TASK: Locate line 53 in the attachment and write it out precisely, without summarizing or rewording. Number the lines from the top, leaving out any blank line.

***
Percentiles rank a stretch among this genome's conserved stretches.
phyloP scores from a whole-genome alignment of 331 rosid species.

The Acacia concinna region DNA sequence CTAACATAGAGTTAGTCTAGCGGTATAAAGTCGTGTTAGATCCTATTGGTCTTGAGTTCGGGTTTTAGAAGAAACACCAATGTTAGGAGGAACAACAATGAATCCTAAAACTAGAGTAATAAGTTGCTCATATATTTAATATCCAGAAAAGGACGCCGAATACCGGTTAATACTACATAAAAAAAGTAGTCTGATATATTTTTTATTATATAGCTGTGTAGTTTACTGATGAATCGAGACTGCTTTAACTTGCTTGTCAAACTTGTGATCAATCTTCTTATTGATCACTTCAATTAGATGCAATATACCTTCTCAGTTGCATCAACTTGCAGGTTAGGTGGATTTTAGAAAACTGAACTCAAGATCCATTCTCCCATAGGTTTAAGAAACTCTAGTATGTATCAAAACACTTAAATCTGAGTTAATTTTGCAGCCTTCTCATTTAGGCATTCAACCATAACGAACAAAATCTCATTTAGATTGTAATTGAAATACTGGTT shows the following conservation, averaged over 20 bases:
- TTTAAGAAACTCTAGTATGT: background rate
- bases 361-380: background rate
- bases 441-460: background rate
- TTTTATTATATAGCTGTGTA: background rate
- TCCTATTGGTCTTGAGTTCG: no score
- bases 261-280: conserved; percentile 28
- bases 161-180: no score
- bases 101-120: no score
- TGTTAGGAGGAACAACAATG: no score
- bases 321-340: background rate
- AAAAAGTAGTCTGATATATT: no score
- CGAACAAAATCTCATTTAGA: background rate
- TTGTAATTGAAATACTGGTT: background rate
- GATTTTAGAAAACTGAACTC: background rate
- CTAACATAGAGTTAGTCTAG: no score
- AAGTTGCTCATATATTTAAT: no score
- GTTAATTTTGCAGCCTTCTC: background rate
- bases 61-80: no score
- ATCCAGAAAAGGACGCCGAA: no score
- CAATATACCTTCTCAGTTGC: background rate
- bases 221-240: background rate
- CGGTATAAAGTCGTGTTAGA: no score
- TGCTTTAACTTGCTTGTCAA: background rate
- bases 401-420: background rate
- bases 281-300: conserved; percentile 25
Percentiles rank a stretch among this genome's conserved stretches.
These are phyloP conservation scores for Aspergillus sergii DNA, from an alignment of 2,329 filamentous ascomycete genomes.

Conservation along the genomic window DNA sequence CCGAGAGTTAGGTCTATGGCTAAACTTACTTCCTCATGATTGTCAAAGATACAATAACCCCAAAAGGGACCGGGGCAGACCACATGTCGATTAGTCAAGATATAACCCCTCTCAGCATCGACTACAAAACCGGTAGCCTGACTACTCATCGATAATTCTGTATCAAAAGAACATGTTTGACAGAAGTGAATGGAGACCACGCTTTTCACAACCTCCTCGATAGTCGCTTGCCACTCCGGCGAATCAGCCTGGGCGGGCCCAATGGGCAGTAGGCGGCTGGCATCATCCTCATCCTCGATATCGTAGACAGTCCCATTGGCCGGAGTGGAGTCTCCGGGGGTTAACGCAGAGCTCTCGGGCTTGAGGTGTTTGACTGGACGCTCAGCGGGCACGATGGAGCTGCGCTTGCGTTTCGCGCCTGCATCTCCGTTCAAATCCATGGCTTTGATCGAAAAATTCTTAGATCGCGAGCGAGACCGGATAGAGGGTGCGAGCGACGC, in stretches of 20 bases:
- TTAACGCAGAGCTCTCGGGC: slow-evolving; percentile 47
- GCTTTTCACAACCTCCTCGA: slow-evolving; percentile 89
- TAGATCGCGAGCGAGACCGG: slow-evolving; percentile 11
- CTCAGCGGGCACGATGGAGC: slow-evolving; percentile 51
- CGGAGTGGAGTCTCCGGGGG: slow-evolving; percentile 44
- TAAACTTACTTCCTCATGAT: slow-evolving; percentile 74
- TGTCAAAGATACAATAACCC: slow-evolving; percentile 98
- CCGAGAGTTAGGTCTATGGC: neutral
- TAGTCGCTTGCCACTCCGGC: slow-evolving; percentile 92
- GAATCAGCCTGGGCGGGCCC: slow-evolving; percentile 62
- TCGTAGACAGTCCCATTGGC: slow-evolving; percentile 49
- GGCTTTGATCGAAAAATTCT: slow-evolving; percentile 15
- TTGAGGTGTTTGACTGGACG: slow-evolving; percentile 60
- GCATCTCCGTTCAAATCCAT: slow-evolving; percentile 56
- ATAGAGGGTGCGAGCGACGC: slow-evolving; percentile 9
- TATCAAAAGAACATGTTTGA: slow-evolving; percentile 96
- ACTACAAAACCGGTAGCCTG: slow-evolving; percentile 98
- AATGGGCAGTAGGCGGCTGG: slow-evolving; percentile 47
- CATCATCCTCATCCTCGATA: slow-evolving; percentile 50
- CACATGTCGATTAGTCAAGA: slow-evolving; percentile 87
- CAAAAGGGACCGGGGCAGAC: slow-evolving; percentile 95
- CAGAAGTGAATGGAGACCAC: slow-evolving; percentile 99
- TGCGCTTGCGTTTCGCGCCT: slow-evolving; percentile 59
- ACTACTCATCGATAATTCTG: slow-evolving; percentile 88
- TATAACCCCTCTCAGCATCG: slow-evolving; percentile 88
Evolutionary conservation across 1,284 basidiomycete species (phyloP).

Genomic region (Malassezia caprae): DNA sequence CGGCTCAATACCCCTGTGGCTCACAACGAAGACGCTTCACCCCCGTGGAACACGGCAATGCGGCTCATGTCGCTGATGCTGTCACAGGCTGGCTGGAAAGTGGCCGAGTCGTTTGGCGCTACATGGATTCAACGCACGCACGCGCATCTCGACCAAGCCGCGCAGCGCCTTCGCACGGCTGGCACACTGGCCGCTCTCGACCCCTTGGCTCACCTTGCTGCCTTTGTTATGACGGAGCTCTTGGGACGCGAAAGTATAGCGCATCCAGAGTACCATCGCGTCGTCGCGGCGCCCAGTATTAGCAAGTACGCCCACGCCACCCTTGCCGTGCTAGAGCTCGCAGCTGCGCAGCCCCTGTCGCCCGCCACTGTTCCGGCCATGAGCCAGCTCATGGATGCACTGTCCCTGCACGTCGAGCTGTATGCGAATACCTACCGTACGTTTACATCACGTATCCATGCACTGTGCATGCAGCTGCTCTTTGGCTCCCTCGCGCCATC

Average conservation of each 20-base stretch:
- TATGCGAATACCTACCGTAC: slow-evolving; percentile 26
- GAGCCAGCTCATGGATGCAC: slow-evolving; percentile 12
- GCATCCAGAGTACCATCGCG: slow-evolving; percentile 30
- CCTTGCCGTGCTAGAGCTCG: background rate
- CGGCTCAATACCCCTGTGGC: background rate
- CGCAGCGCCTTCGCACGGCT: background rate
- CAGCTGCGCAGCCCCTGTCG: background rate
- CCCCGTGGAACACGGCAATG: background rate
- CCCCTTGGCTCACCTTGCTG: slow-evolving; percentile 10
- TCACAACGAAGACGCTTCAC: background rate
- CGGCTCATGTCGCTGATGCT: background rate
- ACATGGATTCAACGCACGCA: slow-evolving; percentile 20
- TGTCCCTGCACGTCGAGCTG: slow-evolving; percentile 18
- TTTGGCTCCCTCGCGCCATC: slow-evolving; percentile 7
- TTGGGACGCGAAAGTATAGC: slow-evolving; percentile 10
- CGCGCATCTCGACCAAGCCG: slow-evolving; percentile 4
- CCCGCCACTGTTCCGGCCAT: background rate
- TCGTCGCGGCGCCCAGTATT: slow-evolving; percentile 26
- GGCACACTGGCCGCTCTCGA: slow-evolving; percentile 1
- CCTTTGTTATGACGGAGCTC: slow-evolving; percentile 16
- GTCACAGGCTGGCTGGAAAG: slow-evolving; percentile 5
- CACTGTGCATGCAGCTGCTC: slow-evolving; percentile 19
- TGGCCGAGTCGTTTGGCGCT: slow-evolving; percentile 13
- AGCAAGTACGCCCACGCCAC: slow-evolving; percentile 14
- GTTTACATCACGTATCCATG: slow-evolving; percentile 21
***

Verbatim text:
- CAGAAGTGAATGGAGACCAC: slow-evolving; percentile 99